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An investigation of the role of interleukin-6 in systemic-onset juvenile chronic arthritis

Fishman, Daniel; (1999) An investigation of the role of interleukin-6 in systemic-onset juvenile chronic arthritis. Doctoral thesis (Ph.D), UCL (University College London). Green open access

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Abstract

Serum IL-6 levels in the acute phase of systemic-onset juvenile chronic arthritis (S-JCA) are markedly elevated, with additional peaks and troughs that exactly parallel the rise and fall of the fever characteristic of this condition. One explanation for this unique feature is that the control of expression of IL-6 in S-JCA patients is different to that in normal people. This thesis discusses research conducted to examine the hypothesis that this is due to polymorphisms in the region of the IL-6 gene controlling its expression. Single-strand conformational polymorphism analysis of a PCR-generated fragment from the 5' flanking region of the IL-6 gene (-550 to +61) indicated the existence of polymorphisms. Sequencing of this region from 57 individuals revealed two novel polymorphisms; a G/C polymorphism at position -174; and a variation in the number of A and T bases in an AnTn tract between positions -392 and -373. RFLP analysis of the -174 polymorphism in 59 Caucasian S-JCA patients demonstrated that they had a lower C allele frequency than a group of healthy Caucasians (n=72) (0.35 vs 0.53). The overall genotype distribution between the groups was significantly different (x2=4.15, p=0.0002). Moreover, the patients had a significantly lower CC genotype frequency (0.033 vs 0.32, p<0.0001). Luciferase reporter constructs containing either allele were transiently transfected into HeLa cells. The C(A8T12) construct showed a 0.624 ±0.15 fold lower (p<0.005) basal expression of luciferase, compared to the G(A8T12) construct. Following stimulation with lipopolysaccharide or interleukin-1, luciferase expression from the C(A8T12) construct did not change. However, luciferase expression from the G(A8T12) construct increased by 2.35 ± 0.10 fold and 3.60 ± 0.26 fold, respectively (both p<0.001). Deletion of the sequence upstream of the AP-1 site (at -283 ~ -277) resulted in loss of this differential response and an overall reduction in expression. These results suggest that there is a genetically determined difference in the degree of the IL-6 response to stressful stimuli between individuals, and that the CC genotype may be protective against the development of S-JCA.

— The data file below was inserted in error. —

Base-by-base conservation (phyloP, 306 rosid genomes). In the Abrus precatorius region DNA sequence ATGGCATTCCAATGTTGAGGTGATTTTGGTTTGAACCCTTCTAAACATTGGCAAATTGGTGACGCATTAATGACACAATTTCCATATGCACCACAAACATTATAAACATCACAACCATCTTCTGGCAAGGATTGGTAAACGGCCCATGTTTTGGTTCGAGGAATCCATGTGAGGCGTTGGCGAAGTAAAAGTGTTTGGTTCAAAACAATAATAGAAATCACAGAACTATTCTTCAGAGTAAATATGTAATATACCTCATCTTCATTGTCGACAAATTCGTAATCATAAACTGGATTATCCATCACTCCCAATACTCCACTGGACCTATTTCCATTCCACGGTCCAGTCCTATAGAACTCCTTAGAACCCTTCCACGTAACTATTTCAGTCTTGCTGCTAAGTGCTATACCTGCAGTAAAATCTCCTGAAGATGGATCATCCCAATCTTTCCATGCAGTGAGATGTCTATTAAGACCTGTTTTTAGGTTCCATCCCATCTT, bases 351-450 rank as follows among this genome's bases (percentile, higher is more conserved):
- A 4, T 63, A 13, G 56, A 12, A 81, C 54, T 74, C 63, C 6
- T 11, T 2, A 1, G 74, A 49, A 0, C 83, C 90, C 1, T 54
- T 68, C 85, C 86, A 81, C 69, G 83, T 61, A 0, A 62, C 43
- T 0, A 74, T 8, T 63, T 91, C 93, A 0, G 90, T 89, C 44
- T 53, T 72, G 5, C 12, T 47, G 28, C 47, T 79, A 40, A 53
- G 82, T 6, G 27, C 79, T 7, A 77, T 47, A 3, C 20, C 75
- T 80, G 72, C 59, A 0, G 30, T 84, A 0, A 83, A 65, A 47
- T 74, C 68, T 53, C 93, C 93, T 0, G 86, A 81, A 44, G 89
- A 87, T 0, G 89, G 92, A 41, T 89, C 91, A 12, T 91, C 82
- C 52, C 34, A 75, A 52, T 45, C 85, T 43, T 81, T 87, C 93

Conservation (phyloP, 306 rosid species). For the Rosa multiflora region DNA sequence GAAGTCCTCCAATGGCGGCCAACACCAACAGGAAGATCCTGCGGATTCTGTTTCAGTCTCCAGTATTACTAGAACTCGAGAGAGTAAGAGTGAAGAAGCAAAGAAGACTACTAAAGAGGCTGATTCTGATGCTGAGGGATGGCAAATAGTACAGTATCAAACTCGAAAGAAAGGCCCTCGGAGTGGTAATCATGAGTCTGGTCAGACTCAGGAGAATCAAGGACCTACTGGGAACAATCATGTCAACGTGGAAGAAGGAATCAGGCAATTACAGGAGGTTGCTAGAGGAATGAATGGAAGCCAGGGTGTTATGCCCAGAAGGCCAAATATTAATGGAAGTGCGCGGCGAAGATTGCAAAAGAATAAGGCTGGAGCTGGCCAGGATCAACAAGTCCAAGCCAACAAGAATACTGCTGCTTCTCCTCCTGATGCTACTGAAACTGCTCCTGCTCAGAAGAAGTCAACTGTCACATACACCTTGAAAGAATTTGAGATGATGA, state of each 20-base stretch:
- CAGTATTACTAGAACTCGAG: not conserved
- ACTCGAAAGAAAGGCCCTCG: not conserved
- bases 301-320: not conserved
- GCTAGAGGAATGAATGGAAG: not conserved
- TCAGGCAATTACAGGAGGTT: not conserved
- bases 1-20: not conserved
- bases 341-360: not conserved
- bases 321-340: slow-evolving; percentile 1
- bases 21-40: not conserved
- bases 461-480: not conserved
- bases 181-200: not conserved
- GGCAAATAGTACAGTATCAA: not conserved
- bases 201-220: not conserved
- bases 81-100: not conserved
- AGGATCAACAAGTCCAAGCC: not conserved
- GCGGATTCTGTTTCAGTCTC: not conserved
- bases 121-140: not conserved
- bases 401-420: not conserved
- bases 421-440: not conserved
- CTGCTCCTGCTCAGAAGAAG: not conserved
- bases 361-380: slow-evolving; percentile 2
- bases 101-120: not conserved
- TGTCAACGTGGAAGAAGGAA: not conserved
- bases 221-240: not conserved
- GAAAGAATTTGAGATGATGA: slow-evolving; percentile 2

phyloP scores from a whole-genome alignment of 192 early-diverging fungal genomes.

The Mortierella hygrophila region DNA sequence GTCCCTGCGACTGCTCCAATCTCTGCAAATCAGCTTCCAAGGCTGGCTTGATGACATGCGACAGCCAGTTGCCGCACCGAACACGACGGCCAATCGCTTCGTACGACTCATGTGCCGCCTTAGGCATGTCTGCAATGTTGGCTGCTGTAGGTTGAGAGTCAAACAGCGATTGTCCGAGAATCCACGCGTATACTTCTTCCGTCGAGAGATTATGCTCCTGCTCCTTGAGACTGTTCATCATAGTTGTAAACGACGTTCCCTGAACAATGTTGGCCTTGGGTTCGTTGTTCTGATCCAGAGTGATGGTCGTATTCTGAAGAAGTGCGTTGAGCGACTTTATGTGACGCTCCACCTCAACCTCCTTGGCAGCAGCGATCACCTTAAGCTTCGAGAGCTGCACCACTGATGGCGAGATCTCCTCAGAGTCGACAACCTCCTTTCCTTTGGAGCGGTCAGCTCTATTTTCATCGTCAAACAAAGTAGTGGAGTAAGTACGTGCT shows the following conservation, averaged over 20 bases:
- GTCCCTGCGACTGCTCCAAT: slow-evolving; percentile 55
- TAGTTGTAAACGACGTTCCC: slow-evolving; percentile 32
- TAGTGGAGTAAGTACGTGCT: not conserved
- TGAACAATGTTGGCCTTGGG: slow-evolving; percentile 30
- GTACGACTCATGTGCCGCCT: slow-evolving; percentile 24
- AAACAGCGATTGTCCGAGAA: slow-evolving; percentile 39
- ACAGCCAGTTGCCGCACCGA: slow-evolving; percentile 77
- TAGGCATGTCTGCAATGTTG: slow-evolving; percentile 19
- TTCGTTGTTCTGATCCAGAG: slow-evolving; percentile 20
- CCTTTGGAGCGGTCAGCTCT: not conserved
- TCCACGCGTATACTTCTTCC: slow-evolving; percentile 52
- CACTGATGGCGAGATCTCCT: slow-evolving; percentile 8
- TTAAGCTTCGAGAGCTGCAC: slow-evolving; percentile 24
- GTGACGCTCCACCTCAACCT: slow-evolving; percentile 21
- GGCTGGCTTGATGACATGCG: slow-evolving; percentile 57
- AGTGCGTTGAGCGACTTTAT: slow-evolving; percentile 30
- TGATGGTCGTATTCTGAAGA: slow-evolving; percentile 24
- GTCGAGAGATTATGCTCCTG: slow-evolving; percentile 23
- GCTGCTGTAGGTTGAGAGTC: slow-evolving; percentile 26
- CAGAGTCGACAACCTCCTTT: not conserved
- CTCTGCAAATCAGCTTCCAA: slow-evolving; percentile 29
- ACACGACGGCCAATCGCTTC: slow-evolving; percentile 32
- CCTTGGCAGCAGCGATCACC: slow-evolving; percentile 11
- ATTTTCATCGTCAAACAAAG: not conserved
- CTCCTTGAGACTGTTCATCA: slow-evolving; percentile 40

Type: Thesis (Doctoral)
Qualification: Ph.D
Title: An investigation of the role of interleukin-6 in systemic-onset juvenile chronic arthritis
Open access status: An open access version is available from UCL Discovery
Language: English
Additional information: Thesis digitised by ProQuest.
Keywords: Health and environmental sciences; Juvenile chronic arthritis
URI: https://discovery.ucl.ac.uk/id/eprint/10114208
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